- Delay getting medical care. If you do not seek medical care immediately after your accident, an insurer may question whether the crash caused the injuries you claim.
- Liability disputed. Insurance companies may deny that their policyholder has liability for causing your car accident.
- Damages disputed. Insurance companies may deny that you suffered the damages you claim.
- Excluded driver. If someone not covered under the insurance policy drove at the time of the accident, the insurance company may refuse to pay for damages in the accident.
Sometimes, these are valid reasons for denying a claim. But sometimes they’re not. And even if they have some truth, they may not spell the end of your claim.
You might still have the ability to force the insurer to pay compensation if you have an experienced car accident attorney on your side fighting for your rights.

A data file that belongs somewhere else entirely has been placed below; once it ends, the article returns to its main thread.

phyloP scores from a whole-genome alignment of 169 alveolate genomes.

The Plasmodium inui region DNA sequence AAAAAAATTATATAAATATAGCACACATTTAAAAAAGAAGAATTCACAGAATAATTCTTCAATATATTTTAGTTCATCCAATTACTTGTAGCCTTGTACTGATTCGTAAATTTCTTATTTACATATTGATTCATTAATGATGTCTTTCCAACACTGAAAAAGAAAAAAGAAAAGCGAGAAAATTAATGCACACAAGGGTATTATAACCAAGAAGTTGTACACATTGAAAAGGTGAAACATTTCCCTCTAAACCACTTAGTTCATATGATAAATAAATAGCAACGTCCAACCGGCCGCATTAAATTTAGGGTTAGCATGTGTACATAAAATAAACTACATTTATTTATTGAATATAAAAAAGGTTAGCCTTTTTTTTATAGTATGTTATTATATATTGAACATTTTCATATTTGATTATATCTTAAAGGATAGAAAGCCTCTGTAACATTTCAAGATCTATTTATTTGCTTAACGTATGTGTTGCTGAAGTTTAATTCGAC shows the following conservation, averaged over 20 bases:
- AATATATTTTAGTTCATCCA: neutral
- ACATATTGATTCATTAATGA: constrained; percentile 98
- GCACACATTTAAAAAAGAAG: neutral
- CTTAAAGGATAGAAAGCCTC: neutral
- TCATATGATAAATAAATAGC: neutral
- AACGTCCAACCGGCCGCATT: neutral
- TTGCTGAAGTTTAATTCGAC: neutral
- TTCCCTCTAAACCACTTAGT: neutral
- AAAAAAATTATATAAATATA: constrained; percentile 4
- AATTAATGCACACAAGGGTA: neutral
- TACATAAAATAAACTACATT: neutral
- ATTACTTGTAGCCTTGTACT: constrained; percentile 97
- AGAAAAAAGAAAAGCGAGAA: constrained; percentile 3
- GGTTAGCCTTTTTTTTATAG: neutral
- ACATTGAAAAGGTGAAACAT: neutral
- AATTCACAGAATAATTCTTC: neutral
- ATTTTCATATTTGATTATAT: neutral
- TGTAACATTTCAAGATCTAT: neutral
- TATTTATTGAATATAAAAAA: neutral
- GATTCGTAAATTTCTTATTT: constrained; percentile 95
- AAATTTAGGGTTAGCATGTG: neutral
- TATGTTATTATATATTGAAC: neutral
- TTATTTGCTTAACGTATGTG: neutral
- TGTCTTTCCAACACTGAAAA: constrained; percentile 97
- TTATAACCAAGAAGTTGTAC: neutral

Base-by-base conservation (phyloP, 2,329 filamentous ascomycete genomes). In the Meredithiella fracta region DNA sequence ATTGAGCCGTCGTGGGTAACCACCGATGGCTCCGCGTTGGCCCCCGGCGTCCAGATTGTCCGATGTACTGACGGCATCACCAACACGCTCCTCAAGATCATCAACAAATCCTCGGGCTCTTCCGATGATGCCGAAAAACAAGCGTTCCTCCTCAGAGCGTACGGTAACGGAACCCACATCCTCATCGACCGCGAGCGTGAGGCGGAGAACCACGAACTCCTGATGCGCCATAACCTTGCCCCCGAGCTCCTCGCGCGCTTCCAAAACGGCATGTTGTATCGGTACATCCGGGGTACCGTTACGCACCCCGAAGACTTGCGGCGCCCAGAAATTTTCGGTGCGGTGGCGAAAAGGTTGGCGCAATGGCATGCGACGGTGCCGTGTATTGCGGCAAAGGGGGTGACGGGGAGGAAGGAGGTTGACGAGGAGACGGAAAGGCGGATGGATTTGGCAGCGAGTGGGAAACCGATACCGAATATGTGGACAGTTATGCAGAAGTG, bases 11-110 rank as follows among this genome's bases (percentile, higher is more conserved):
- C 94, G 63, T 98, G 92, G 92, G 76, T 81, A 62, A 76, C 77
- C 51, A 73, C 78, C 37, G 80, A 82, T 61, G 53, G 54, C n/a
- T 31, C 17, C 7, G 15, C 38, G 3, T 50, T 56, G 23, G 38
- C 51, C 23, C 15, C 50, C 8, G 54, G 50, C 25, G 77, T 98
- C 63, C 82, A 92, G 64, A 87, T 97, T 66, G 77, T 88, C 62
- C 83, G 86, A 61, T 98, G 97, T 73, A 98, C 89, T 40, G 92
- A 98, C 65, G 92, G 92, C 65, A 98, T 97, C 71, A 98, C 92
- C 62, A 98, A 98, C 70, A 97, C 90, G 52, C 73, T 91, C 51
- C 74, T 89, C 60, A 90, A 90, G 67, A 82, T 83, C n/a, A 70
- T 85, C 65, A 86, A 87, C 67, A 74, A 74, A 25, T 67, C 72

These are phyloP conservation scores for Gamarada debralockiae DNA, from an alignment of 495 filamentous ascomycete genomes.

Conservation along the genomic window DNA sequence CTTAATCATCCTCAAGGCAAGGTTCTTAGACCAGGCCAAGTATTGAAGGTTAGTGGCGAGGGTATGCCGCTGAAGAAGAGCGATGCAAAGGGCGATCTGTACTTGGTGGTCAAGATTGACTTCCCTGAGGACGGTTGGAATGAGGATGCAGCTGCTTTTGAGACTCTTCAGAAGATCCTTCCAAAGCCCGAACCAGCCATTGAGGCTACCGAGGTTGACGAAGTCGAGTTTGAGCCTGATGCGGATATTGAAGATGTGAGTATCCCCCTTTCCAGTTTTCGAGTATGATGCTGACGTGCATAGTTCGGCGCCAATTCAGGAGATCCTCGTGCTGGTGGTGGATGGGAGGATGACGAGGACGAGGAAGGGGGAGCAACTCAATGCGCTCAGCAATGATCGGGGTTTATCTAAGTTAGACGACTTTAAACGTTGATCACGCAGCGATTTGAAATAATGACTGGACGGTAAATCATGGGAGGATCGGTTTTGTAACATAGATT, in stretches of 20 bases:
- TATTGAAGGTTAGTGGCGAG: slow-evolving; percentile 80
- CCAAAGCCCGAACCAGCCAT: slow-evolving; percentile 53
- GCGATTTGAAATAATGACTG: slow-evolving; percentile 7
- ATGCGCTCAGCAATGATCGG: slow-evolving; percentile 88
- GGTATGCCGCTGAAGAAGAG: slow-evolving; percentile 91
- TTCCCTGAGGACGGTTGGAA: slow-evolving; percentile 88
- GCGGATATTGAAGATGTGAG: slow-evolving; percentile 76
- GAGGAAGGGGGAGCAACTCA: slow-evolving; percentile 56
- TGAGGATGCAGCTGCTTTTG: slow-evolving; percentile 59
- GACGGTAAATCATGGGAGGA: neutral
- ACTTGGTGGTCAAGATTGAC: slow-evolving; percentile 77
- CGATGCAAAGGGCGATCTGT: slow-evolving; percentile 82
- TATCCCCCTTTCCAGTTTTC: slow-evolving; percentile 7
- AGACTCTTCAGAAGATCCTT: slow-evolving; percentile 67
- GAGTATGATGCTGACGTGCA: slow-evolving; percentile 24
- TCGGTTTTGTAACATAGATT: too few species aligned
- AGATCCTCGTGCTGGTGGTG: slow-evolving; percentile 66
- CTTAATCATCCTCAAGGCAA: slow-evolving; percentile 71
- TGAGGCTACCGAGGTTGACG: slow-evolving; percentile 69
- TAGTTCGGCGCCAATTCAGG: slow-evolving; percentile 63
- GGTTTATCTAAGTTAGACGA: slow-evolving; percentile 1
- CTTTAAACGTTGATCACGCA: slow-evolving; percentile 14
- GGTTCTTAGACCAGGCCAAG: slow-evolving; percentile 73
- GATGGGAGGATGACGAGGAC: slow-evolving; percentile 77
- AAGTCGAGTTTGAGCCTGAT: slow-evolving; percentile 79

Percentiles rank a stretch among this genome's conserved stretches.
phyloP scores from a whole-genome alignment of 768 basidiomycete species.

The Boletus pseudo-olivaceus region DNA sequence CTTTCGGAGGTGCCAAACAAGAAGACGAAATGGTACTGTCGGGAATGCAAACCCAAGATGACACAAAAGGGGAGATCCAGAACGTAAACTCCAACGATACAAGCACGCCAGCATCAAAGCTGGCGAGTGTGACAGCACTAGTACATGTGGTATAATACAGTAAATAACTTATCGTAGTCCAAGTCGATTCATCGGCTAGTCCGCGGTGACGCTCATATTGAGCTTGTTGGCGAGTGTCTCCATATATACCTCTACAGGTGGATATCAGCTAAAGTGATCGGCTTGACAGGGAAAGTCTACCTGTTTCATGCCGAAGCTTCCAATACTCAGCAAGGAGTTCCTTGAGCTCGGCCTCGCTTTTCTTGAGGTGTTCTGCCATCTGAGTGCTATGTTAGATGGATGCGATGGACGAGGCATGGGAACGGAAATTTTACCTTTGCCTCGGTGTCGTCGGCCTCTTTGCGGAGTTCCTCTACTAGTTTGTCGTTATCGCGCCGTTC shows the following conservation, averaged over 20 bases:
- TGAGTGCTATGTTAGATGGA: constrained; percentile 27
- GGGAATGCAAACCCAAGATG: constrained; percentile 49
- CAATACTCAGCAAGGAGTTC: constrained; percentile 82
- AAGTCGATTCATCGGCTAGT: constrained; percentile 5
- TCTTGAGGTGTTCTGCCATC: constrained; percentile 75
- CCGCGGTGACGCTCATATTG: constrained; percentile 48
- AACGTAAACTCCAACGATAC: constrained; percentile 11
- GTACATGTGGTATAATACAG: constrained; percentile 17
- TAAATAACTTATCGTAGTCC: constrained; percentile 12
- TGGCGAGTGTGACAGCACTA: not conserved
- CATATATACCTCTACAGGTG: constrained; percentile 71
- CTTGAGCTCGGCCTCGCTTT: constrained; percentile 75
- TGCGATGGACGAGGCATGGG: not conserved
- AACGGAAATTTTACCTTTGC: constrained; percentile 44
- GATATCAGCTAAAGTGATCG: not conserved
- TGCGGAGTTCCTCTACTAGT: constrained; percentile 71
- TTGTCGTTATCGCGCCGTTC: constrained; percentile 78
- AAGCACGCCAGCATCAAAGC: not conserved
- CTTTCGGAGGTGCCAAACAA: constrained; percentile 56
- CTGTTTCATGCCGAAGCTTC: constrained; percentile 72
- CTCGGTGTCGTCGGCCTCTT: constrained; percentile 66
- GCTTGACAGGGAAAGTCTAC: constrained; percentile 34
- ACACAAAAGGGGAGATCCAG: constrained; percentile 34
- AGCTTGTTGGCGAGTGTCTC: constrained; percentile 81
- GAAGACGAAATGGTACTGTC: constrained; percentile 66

What You (Through a Lawyer) Can Do About a Denied Car Accident Claim
You do not have to accept a denied car accident claim. If any insurance company yours or someone else’s denies your car accident claim, speak with an experienced car accident injury attorney immediately to learn about your options.
Here are some ways a skilled lawyer might still be able to get you the compensation you need to pay your bills and recover from the trauma of your crash.
Fixing the Problem
Sometimes, you can fix the problem that led to the claim being denied. If this is an option, the letter denying your claim will usually say so and give instructions on how to proceed.
For example, you might be able to fix a problem and get the insurance company to reverse its decision by: